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  1. Ellen1212

    Ellen1212 Member

    Feb 23, 2010
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    proof reading by editors

    Discussion in 'Publishing' started by Ellen1212, Mar 24, 2010.

    My genre of choice is the romance novel, specifically paranormal romance. Last year I bought several books in this genre from major publishers to get a feel for what is out there. I have to say that I was disappointed at the amount of errors in the books, that should have been caught by proof readers. These were publishers such as Leisure Books, Harlequin and Ballantine. Or maybe the job of finding errors rests with the author? I thought good publishers edited and proofed.
    I was also a little dismayed by the plots, but that's another post. Has anyone else found this to be true or did I just find some unusual examples?
    Thanks, Ellen
  2. thirdwind

    thirdwind Contributing Member Contest Administrator Reviewer Contributor

    Jul 17, 2008
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    I haven't encountered more than a few errors in any given book, so I'm guessing you have some unusual cases. I'm also surprised that the editor didn't catch them. But I feel the author is partly responsible as well. After all, it is the author's book, and he/she should be more careful when going back to revise/edit.
  3. Cogito

    Cogito Former Mod, Retired Supporter Contributor

    May 19, 2007
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    Massachusetts, USA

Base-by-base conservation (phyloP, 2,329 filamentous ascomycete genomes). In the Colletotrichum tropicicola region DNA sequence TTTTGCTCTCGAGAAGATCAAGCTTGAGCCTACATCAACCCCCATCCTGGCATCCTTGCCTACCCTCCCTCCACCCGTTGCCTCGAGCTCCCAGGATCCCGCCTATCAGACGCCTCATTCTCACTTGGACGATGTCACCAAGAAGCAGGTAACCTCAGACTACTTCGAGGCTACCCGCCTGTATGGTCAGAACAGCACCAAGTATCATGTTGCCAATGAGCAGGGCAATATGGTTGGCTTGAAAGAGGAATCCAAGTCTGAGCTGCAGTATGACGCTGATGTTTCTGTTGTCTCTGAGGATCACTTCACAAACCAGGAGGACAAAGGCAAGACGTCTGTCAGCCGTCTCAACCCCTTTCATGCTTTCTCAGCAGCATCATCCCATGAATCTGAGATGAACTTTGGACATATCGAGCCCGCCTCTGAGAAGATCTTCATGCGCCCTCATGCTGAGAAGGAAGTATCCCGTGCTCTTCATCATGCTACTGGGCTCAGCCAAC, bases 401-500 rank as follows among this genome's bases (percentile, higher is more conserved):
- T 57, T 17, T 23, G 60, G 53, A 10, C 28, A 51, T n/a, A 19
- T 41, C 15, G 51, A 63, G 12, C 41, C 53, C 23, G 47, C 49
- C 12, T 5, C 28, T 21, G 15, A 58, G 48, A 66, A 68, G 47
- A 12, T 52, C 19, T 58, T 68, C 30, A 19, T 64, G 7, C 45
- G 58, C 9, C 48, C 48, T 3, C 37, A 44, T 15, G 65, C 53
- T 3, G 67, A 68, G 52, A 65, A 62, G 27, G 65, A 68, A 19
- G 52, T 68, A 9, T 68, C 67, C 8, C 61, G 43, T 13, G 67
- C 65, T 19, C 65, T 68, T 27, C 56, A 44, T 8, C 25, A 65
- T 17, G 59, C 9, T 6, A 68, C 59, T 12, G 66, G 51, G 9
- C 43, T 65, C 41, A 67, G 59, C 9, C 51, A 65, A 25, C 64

I wouldn't completely discount the possibility than some errors are introduced by the publisher. That should occur less frequently with manuscripts submitted electronically, but I have seen errors that clearly took place in typesetting (like transposed lines).

    But authors are human, and so are submissions editors. It's a monumental task to proof every word of a 100K-word manuscript, and not everyone is fastidious about proofing. The romance genre is notorious, rightly or wrongly, of being a pulp mill, so throughput may be of more concern than editorial perfection in some cases.
  4. mammamaia

    mammamaia nit-picker-in-chief Contributor

    Nov 21, 2006
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    Coquille, Oregon
    yes... if you're seeking perfection of plot and print, the romance market is the last place you should be looking... they're not considered a 'pulp mill' for nothing...

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